There’s an old saying: If you are a hammer, everything looks like a nail.
Wise words indeed.
If you are a funder — even the most altruistic and empathetic one — you may see low-income families, for example, as economic victims in need of help. So, your foundation might help these families through a strategy of direct service, i.e. funding food pantries. Good for you; you are definitely making a difference.
This activity comes under the heading of “charity,” which of course isn’t a bad thing.
However, we suggest that a democracy needs something beyond charity; we believe a democracy involves and even requires residents to confront challenges facing them and their communities. This is important, because the process and outcomes of charity – in addition to doing good work – can sometimes unintentionally reinforce victimization or paternalism. We cannot limit ourselves to relying on those who give philanthropically to also be the ones who identify which problems to prioritize and which solution strategies to pursue.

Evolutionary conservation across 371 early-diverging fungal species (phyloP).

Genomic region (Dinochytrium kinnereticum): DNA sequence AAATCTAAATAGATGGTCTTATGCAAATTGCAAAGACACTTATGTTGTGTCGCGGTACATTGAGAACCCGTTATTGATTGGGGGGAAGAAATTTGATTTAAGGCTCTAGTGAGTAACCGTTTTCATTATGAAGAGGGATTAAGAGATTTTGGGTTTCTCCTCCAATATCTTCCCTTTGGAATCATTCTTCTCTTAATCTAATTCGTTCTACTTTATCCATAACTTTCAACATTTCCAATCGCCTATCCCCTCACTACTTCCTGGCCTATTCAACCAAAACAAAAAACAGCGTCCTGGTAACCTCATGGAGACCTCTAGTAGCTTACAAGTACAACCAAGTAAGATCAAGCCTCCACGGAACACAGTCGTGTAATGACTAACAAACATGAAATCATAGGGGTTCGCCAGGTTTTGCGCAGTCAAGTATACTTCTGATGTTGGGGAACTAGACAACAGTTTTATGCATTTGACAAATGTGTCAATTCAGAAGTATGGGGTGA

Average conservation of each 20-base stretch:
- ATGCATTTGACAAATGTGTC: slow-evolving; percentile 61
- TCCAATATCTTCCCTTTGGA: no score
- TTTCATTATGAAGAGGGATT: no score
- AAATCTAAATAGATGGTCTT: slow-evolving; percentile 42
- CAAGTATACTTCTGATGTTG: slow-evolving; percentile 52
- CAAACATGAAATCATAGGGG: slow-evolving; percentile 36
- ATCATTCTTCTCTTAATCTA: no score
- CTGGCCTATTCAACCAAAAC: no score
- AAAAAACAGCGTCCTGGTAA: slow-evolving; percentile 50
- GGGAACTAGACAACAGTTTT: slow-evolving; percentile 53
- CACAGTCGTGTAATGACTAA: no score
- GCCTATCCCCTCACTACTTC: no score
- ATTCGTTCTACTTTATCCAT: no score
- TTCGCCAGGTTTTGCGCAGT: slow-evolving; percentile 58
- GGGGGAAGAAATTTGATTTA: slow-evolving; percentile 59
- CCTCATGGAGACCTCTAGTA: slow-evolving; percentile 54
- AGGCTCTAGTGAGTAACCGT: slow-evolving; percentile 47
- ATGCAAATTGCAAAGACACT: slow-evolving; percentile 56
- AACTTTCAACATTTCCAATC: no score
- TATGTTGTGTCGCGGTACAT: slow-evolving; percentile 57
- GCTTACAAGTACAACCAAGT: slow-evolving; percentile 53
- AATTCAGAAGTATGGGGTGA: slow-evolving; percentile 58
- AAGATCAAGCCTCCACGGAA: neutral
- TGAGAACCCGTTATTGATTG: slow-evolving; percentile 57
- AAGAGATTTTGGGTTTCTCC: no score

After all, shouldn’t a democracy strive to be transformational, not merely transactional, in both outcomes and process? The tenets of what we call “democratic philanthropy” should address systemic roots of societal problems, serve as a vehicle and laboratory for positive societal change, and include those who are most affected by the problems not merely as recipients of charity, but as empowered, engaged participants.
When people help solve problems facing them and their communities, they gain a sense of civic participation and pride. Additionally, they cultivate abilities to solve present and future problems. In the abstract, it’s difficult to oppose values of democratic philanthropy. In application, though, challenges can arise.